In 1992, my wife and I moved to Hattiesburg, a young married couple looking to put down roots and start a family. We visited a few churches and one afternoon, I heard a knock on my apartment door and met Dick Allison, the new pastor at University Baptist Church.
He radiated genuine warmth and kindness without a hint of phoniness or self-righteousness.
He talked about his life, raised and educated in Kentucky and then began a lifelong Baptist ministry in churches in Tennessee and Kentucky.
We laughed often on that first visit, so hard that we had tears rolling down our faces.
Dick, I knew immediately, was a good man without pretense, self-deprecating, modest, and humble.
He had deep wisdom and not the slightest arrogance. Dick’s wife of 40 plus years at that time was named Jane, and they had been high school sweethearts.
Yes, they proudly bragged that they were the real “Dick and Jane.”
Both were totally invested in Christian ministry. She was a leader in many women’s programs serving the poor and disadvantaged.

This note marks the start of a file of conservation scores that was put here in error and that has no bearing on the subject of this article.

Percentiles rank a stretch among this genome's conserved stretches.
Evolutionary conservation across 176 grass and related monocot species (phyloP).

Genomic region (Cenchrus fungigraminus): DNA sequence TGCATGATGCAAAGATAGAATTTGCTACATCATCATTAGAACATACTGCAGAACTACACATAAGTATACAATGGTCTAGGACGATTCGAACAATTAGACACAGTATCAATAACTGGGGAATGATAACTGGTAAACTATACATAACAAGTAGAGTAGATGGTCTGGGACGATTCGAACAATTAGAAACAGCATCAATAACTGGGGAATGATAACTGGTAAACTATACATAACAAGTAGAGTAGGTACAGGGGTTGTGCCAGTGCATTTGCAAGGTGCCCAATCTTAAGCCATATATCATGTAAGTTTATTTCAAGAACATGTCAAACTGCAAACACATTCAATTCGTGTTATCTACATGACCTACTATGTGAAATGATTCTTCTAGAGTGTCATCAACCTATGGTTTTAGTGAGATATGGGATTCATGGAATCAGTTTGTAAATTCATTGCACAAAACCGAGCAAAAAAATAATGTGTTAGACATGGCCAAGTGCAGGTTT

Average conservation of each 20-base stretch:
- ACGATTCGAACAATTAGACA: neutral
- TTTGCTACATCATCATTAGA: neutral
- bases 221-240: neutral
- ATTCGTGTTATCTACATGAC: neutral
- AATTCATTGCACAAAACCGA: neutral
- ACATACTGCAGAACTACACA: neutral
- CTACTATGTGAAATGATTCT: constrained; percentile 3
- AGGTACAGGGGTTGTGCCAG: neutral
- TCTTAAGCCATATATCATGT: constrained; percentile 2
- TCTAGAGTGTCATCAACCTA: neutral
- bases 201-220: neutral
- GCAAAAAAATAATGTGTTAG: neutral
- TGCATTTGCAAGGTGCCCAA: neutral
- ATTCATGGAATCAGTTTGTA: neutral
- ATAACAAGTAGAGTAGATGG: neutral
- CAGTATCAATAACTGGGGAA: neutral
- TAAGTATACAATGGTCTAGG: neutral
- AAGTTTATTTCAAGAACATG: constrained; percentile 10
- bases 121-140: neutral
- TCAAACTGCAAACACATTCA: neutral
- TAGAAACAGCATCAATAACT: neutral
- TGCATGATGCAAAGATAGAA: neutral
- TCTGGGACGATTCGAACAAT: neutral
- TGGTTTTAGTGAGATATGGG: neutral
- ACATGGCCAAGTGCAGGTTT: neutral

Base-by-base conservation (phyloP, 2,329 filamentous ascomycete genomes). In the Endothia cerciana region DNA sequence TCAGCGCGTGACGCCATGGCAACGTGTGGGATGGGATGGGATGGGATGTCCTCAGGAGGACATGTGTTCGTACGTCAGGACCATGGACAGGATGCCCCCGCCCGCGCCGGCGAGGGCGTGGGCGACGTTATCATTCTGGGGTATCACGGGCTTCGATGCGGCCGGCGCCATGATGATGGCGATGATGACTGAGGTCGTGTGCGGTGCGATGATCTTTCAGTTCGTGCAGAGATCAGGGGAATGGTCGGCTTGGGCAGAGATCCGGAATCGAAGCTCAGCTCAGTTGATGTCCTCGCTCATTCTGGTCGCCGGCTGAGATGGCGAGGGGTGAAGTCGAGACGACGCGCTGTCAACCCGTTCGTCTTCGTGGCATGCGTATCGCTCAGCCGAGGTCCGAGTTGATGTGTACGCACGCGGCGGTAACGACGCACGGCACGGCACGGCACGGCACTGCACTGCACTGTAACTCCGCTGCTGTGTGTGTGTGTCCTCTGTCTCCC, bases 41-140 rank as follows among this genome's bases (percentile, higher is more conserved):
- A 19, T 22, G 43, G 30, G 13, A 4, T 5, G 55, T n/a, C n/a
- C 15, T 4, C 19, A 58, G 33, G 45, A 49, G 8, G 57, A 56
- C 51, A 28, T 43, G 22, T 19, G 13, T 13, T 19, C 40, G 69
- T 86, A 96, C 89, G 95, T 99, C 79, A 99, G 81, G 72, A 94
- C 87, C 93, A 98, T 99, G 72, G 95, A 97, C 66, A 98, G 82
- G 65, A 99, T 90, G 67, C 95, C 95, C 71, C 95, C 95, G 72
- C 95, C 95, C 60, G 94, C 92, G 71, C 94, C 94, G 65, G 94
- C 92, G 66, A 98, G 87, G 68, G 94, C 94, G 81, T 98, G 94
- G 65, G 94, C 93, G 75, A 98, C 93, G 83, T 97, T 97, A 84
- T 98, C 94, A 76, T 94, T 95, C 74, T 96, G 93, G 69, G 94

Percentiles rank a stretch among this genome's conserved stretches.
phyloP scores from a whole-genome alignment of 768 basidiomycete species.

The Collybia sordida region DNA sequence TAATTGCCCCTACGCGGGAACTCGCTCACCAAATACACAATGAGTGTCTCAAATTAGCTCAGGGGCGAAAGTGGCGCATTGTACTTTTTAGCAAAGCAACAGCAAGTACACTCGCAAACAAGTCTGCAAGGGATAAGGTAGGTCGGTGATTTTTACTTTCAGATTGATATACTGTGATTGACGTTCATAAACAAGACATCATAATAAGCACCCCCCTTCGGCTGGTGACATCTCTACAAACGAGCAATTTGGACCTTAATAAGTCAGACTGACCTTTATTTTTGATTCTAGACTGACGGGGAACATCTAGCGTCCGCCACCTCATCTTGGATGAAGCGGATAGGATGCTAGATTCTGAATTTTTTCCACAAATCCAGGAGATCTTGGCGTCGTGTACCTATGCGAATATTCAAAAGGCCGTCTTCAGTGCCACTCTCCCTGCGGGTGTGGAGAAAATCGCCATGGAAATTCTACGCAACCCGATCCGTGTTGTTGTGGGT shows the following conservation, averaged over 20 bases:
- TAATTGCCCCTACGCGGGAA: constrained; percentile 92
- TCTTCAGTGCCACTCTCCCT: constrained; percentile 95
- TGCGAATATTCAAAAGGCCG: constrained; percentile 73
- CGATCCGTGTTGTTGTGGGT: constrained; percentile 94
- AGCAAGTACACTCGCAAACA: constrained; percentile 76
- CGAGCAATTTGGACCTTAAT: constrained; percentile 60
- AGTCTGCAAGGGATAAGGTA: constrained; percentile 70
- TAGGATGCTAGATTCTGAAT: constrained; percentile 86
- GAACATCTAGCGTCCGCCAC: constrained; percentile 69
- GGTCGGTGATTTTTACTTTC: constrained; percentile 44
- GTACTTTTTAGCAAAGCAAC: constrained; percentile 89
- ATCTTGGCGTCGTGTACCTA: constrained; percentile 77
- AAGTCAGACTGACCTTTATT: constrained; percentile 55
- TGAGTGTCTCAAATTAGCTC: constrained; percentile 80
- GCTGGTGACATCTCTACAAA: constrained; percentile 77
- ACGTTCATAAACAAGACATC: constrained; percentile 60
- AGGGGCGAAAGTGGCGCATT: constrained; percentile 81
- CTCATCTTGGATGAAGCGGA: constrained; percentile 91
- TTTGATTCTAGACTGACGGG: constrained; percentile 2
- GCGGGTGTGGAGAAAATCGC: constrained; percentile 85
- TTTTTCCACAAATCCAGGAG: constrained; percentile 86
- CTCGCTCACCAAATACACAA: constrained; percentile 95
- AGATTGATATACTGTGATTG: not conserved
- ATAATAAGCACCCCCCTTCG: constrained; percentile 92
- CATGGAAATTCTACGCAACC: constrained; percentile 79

He regularly met with prisoners to pray and offered time and money to countless persons who had nowhere else to turn.
Dick and Jane lived the Christian life to the fullest. I admired and loved them deeply, and they gave me hope and comfort in the proposition that agape love can be achieved through dedication and devotion to others.
Dick and Jane became ambassadors for Hattiesburg, participating in numerous civic organizations and regularly performing in local theater.
They both loved to sing and dance and act.
Dick retired from preaching and worked as a chaplain at Forrest General Hospital.
He and Jane bragged about their adopted home wherever they went, and they became “Mom and Dad” for many of us.
Well into their 80s, they became first-time grandparents and moved back to Kentucky a few years back to be close to their son, daughter-in-law and grandson.
The last time I spoke to Dick before he became gravely ill, he called to ask about the health of my son, who had been suffering from a serious illness.
I visited him one final time shortly before his death, and experienced a precious moment watching Dick and Jane holding hands at their nursing home, something they did often throughout their long friendship and marriage.
Jane battled Parkinson’s for many years but outlived her husband, dying peacefully this week. They both told me they did not fear death, only fearing leaving the other behind.
Today, they are reunited, holding hands in heaven, singing their hearts out, bound in eternal peace.
To my heroes, I say, “I love you, Dick and Jane.”
Clark Hicks is a civil litigation attorney, Hattiesburg resident and member of University Baptist Church. He can be reached via email at firstname.lastname@example.org.